My mother has a bird feeder that attracts a lot of birds including goldfinches. One morning when the temperature was really low, I noticed a goldfinch sitting on the feeder, looking sluggish. I kept watch for a bit, but it didn’t seem to be moving much. I walked away and checked back in about fifteen minutes, and the bird was still there. I don’t know if it was eating–mostly it seemed to be occupying space–and I was worried it was diseased. (I figured I was going to have to bury the poor thing eventually and then scour the bird feeder.) A little while later, it started eating and then a while after that it perked up, ate a lot more, and then, happily, took off as if nothing was wrong with it, flying to the nearby tree and back to the feeder a few times before I lost track of it. It must’ve been sitting on the feeder over a half hour to an hour or so in total before it left. I don’t know when it had arrived there, so I’m wondering if a bird might roost at a feeder or be so cold that it moves slowly? I was just curious, and I thought someone might have some insights.
Do you think it might have smashed into something before you saw it? I volunteer with a bird rescue sometimes and we often get birds with concussions from hitting windows. After they’ve sat for a while, most of them revive.
Thanks for your reply. I don’t know. The feeder hangs by a chain from an arbor, so it would’ve been very lucky to have crash landed on the feeder, unless it hit the feeder accidentally and sort of plopped down on it. I guess it’s possible. That hadn’t occurred to me.
Sometimes it can take a long time, too. I came across a bird that had obviously hit a window (not mine), and I couldn’t walk away from it even though I couldn’t tell whether it was dead or not. I stood next to it for at least an hour so nothing would harm it, and finally it opened its eyes, then managed to get on its feet, then stood there another quarter hour or so, and then flew off.
I’ve done that too–a little bird hit a window at school, and the students called me in to help it (apparently because they heard I like animals). I watched it until it took flight again. I just didn’t realize they could knock out for so long. I guess the poor thing was stunned when I saw it. Thanks!
i think i would only be concerned if that particular goldfinch looked particularly lethargic while other goldfinches or other birds were actively moving around. i imagine that it i were caught outside during a cold night without good shelter options, i’d probably be sitting mostly in one spot, shivering, with as much clothing on as possible, and near food if possible (to fuel my shivering). so in a goldfinch, that might look like a bird with puffed feathers sitting on a bird feeder relatively motionless (shivering silently) until the sun warmed it up.
Thanks for the reply. Actually, for a long time, it was the sole bird at the feeder, so there were no other birds to compare it to, and by the time other birds arrived, it had begun to perk up. So, it might have just been a cold bird on a particularly cold day in northern Pennsylvania. I’m pretty sure that even in all my winter gear, I would beat the door down to get inside on that morning, so your explanation makes a lot of sense.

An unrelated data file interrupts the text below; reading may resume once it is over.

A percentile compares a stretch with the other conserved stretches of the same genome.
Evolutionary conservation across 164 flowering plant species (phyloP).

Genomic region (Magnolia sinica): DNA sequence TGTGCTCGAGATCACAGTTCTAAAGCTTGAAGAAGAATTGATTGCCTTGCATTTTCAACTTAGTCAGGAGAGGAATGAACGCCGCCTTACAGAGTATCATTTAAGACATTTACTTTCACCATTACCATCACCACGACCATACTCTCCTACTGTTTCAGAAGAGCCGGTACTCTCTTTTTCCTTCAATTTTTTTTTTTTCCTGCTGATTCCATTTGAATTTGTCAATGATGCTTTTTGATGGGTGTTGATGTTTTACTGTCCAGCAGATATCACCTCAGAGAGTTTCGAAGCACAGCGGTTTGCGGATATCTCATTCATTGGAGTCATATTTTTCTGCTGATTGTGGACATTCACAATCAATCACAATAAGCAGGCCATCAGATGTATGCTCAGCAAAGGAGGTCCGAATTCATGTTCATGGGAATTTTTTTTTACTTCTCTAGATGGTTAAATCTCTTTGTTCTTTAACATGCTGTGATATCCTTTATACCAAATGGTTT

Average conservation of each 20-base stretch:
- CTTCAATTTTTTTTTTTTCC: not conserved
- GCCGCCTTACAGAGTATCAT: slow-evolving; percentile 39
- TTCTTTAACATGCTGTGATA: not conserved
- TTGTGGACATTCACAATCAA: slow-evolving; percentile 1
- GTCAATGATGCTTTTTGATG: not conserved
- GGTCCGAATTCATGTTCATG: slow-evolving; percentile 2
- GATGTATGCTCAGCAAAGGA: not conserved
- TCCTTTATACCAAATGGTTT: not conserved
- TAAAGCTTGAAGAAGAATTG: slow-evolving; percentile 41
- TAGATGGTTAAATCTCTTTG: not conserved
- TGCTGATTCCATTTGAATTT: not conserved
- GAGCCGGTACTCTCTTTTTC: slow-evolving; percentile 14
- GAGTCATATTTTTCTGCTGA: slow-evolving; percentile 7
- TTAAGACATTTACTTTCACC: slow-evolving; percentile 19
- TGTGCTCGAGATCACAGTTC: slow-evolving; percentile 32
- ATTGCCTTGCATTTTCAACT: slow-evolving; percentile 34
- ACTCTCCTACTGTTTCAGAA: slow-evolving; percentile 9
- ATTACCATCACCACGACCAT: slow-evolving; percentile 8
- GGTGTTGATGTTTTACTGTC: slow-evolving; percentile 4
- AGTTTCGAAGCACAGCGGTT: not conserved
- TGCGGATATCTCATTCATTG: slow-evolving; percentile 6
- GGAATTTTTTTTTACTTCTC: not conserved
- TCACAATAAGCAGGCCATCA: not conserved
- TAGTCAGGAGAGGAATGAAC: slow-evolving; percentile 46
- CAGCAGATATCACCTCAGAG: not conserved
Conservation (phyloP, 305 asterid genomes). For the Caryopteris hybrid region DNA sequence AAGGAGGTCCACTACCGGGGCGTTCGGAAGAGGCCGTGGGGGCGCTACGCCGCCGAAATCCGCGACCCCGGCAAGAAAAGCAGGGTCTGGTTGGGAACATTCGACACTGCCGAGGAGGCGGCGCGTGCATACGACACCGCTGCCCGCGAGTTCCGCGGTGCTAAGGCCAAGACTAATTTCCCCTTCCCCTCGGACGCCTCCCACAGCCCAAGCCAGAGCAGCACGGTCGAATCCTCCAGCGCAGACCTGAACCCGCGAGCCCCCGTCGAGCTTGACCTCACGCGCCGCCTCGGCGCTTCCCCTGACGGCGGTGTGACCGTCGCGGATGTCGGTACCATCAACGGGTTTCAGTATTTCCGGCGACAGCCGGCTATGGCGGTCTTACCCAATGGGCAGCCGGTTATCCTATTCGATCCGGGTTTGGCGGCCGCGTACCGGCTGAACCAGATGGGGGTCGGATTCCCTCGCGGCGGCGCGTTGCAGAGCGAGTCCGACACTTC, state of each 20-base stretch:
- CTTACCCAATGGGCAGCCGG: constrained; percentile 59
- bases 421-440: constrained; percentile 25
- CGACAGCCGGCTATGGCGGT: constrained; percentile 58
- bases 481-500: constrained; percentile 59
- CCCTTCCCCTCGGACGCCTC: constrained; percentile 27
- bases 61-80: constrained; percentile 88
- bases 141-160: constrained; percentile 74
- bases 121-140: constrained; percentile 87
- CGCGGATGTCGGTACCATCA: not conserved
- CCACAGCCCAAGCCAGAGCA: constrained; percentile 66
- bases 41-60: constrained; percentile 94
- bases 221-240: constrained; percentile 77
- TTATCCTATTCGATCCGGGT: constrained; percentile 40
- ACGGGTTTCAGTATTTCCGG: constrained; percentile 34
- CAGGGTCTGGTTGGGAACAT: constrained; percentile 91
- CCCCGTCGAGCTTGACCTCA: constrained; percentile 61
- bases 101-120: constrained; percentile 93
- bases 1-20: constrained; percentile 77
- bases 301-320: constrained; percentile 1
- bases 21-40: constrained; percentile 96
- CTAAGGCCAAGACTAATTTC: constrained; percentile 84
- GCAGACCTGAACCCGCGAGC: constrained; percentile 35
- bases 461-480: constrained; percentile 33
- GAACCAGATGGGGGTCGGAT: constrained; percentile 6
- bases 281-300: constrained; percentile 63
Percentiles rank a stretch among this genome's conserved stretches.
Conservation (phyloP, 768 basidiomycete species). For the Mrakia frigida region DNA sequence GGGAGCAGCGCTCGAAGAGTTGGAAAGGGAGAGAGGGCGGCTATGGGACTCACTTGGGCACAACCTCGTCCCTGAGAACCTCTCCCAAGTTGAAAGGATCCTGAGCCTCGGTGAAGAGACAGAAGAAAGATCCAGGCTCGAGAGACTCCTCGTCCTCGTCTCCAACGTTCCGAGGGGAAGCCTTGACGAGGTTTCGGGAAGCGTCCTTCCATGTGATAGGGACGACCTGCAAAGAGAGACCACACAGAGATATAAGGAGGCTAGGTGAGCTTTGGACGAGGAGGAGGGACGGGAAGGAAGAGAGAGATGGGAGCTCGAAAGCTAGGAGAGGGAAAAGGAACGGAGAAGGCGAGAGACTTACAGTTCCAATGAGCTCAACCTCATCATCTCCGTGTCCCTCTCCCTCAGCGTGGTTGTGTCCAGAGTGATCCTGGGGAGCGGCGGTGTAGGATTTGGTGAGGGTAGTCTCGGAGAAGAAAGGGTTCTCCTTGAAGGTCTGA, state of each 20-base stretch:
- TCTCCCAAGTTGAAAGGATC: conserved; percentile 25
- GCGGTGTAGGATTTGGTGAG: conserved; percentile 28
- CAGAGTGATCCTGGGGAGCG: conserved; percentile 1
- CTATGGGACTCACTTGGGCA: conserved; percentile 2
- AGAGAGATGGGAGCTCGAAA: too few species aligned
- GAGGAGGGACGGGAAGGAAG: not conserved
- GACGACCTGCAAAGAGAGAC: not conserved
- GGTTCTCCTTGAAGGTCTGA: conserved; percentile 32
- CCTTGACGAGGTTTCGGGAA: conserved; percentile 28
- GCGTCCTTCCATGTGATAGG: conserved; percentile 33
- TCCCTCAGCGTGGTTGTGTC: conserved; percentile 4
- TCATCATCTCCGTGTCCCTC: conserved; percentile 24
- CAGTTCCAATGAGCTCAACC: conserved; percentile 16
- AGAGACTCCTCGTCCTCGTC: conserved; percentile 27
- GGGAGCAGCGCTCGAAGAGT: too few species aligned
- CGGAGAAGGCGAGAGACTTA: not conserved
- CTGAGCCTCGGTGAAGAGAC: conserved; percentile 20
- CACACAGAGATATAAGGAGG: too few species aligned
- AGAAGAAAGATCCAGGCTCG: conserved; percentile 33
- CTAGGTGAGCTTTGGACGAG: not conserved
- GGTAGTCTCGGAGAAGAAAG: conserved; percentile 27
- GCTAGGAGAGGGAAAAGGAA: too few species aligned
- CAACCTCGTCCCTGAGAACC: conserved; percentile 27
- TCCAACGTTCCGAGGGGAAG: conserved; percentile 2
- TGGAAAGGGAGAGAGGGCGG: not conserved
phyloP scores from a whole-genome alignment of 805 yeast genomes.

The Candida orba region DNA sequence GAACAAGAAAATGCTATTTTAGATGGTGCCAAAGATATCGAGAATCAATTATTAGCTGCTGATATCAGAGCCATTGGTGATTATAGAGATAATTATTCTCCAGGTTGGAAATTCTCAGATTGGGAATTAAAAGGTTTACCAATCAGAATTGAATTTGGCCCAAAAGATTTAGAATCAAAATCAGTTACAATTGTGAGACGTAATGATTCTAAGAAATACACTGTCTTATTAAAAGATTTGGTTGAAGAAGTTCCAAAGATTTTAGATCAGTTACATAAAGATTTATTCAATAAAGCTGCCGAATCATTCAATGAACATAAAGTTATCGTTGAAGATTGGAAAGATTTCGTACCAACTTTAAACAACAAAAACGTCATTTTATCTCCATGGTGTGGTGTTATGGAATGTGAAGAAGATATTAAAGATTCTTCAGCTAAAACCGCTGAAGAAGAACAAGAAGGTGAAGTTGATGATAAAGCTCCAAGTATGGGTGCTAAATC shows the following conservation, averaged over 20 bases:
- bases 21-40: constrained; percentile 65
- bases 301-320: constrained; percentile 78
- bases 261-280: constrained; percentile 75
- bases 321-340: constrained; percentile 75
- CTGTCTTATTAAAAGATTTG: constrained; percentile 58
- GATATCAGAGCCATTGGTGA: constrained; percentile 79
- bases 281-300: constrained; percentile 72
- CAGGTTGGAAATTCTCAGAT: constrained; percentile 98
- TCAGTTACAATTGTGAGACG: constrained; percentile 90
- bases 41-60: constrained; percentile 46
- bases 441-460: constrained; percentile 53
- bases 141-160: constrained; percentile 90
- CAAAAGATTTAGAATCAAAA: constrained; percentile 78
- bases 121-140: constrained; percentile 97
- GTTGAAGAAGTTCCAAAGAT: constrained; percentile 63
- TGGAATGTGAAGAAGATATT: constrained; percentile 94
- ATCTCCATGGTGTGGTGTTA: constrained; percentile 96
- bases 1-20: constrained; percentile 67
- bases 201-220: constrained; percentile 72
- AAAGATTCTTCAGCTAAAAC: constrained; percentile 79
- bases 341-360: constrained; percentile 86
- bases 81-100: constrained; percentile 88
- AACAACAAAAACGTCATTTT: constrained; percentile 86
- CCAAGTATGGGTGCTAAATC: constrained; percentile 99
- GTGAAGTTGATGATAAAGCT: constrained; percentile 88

For future reference, if you (or anyone else) finds a bird that has just hit a window,
When a bird hits a building it needs a quiet, dark, safe place to rest and recuperate. If you find a bird on the ground by a building, gently place the bird inside an un-waxed paper bag or a small cardboard box. Handle the bird as little as possible. Make sure that the bag or box is closed. If you’re using a cardboard box, poke a few air holes so the bird can breathe. Use clean tissues or paper towels, rolled into a donut shape, as a perch for the bird to sit upright. Never feed the bird or give it water.
If the bird recovers after one hour, you will hear it fluttering inside the bag or box. Take the bird to a park, a ravine or another open area far away from windows and buildings. Slowly open the bag or box and let the bird fly out. You have just saved the life of a migratory bird.
If the bird remains unresponsive after one hour, take it to your local wildlife rehabilitation facility.
You can read more about how to make buildings safe for birds here.
And this reply is for @pisum and @scharf too. Never release the bird you recuperating. They can sustain injuries even though they look “fine” after hitting a window such as concussion, internal bleeding, etc. If a bird hits your window and it’s still alive, ALWAYS take it to rehab.
Question: Is there a list of rehabs somewhere? I live a mile or two from a very good one, but my mom does not–or at least I’m unaware of one.
I figured out about mine with just a simple google search.
BirdSafe.ca (link above) has a list of Canadian ones and a few in the USA. If you are outside of those areas, I’m not sure.
Thanks, I’ll look again. We tried to help a dove once that someone shot with a BB gun. So, we took it to a local vet, but the vet couldn’t help it. (The injuries were too extensive.) The vet didn’t know of any local bird rehabs, but it’s worth a more extensive online search. Northern PA is very rural.
If you’ve found an injured bird and there’s no bird rehab nearby, taking it to a vet is always better than nothing. They will do what they can and they usually know how to get in touch with the local wildlife rehab people. At least this is what I’ve been told for Australia.
The problem with vets though is that their answer is always put it down. I have had to many cases like that. At least a rehab will say, “It’ll probably die but we’re going to at least give it its best chance of survival.”
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